A complete yoga protocol, designed by a yoga therapist, was compared to supportive therapy, and although both eased symptoms of depression, this study shows that yoga actually did a better job. This study is unusal for two reasons. First, the yoga protocol was delivered and practiced during treatment, while most studies look at yoga delivered post-surgery. Second, the control group was given a form of counseling therapy, defined in the article published in the Indian Journal of Palliative Care in May, as counseling sessions intended to: enrich “the patient’s knowledge of their disease and treatment options,” reduce “any apprehensions and anxiety regarding their treatment and involved interaction with the patient’s spouses,” and create “a supportive environment to facilitate the patients to express their problems, strengthen their relationships in the family and community, and find meaning in their lives.”
The yoga protocol consisted of a ten-minute discussion on the philosophical concepts of yoga and the importance of these in managing day-to-day stressful experiences, twenty minutes of easy yoga postures, yoga breathing exercises, and yogic relaxation. The subjects were then guided through any one of a number of meditation practices for the next 30 minutes. Given the preponderance of depression and anxiety in this population, the study authors chose, in my opinion, excellent meditation practices. Rather than the simple observation of the breath as is most commonly associated with mindfulness practice, they led active practices, giving the depressed/anxious mind, with its tendency to ruminate, something more concrete on which to focus. These focal points included “sounds and chants from Vedic texts, or breath awareness and impulses of touch emanating from palms and fingers while practicing yogic mudras” (hand gestures), “or a dynamic form of meditation which involved practice with eyes closed of four yoga postures interspersed with relaxation while supine, thus achieving a combination of both “stimulating” and “calming,” practices.”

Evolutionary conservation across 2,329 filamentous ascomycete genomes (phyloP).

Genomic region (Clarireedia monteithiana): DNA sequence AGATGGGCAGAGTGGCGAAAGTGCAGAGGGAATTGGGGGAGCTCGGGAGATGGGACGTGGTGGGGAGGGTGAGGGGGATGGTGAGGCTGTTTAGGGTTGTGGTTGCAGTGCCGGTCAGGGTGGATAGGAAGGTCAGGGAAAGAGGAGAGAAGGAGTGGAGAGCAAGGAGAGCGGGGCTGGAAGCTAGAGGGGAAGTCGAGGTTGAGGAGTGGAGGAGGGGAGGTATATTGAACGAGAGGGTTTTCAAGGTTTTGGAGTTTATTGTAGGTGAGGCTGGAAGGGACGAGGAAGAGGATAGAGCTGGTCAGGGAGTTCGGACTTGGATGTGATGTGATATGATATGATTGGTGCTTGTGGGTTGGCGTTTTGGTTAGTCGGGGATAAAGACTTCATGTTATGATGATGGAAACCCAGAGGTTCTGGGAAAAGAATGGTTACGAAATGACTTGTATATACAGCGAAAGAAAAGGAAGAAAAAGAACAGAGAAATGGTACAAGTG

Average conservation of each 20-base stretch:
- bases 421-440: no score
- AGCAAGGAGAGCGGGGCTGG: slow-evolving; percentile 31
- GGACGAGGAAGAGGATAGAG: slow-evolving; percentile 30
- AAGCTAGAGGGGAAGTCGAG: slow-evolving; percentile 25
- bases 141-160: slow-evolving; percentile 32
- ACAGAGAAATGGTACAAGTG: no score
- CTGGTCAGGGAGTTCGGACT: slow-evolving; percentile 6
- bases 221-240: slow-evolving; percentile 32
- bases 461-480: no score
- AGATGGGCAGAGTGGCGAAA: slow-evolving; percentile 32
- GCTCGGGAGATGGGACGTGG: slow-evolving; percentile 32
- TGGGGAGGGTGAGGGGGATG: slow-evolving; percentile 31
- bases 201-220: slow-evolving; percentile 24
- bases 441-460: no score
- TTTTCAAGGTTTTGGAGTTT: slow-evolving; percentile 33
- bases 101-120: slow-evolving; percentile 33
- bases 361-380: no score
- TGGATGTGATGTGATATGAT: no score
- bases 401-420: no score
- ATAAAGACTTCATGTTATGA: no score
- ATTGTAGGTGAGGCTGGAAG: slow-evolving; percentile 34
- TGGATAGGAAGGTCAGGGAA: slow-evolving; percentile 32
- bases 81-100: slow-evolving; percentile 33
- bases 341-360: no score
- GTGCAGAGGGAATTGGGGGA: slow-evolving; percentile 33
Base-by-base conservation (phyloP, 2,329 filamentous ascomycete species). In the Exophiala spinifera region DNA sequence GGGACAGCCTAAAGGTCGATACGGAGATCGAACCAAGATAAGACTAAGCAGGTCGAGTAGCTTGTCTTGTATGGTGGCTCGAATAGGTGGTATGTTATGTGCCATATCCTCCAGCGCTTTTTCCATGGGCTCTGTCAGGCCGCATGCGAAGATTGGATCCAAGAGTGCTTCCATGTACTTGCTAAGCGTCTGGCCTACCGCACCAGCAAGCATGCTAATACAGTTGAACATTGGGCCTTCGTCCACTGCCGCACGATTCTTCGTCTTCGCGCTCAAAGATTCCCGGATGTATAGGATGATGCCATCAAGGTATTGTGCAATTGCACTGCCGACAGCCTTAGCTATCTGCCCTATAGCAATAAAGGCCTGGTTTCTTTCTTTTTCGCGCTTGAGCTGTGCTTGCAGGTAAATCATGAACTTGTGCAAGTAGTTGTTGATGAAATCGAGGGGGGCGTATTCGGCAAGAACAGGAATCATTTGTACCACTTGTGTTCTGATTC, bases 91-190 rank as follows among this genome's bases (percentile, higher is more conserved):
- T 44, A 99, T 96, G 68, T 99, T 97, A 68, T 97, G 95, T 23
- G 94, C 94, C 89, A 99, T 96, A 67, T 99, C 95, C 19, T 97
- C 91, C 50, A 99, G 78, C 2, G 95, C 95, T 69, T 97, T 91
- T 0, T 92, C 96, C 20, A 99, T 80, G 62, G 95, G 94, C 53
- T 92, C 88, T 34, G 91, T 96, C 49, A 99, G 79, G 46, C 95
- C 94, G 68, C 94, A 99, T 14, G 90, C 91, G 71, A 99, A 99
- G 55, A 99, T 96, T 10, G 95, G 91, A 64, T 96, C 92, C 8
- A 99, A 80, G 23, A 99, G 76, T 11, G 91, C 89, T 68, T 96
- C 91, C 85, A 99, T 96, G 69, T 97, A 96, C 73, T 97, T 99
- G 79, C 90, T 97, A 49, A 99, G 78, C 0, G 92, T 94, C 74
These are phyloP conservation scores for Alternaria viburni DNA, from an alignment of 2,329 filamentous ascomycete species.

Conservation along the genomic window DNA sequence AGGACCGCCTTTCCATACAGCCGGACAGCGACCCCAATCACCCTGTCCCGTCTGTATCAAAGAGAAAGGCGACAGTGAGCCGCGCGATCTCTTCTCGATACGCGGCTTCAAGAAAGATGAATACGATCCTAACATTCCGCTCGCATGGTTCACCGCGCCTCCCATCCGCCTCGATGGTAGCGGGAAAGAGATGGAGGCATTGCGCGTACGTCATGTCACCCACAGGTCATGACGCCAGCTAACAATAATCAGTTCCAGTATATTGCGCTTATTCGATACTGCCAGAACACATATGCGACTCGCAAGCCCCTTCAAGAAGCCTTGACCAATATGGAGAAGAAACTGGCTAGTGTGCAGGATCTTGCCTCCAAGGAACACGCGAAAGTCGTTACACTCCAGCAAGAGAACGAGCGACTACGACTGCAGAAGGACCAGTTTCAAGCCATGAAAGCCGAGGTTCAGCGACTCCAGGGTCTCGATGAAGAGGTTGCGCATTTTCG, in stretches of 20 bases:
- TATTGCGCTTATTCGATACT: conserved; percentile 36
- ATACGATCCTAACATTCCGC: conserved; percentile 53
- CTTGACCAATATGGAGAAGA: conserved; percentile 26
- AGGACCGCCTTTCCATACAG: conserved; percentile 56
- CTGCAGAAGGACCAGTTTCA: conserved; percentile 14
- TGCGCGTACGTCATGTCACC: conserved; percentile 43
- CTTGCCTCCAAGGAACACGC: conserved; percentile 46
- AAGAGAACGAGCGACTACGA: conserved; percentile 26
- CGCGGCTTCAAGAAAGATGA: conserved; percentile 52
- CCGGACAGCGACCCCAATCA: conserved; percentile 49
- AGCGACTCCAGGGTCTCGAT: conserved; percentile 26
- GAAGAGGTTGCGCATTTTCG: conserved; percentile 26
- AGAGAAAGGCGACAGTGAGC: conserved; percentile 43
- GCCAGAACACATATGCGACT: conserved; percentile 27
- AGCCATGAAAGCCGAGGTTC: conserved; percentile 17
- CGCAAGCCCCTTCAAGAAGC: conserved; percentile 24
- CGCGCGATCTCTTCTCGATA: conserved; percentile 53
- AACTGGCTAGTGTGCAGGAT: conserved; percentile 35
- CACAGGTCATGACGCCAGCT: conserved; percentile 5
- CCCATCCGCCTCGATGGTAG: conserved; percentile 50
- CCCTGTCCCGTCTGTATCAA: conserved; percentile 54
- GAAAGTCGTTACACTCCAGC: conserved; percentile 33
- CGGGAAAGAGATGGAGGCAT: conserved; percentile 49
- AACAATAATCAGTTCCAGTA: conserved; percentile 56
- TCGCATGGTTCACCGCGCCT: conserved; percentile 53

Of the 98 breast cancer patients with stage II and III disease who participated, 45 were randomly assigned the yoga group and 53 began with supportive therapy over a 24-week period. Over the period of the study, participants underwent surgery, followed by radiotherapy or chemotherapy or both. According to the article, subjects were asked to practice yoga for 60 minutes daily with control group undergoing supportive therapy during their hospital visits. If home compliance to the yoga practice was less than 60%, patients were removed from the study. Beck’s Depression Inventory (BDI) and symptom checklist were assessed at baseline, after surgery, before, during, and after RT and six cycles of CT.
A total of 33 yoga and 36 therapy participants completed the 24-week protocol. The results suggest an overall decrease in self-reported depression with time in both groups. However, there was a significant decrease in depression scores in the yoga group as compared to the to the therapy group. The authors conclude that “The results suggest possible antidepressant effects with yoga intervention in breast cancer patients undergoing conventional treatment.”
“Effects of an integrated Yoga Program on Self-reported Depression Scores in Breast Cancer Patients Undergoing Conventional Treatment: A Randomized Controlled Trial,” Indian Journal of Palliative Care. 2015 May-Aug; 21(2): 174–181. doi: 10.4103/0973-1075.156486
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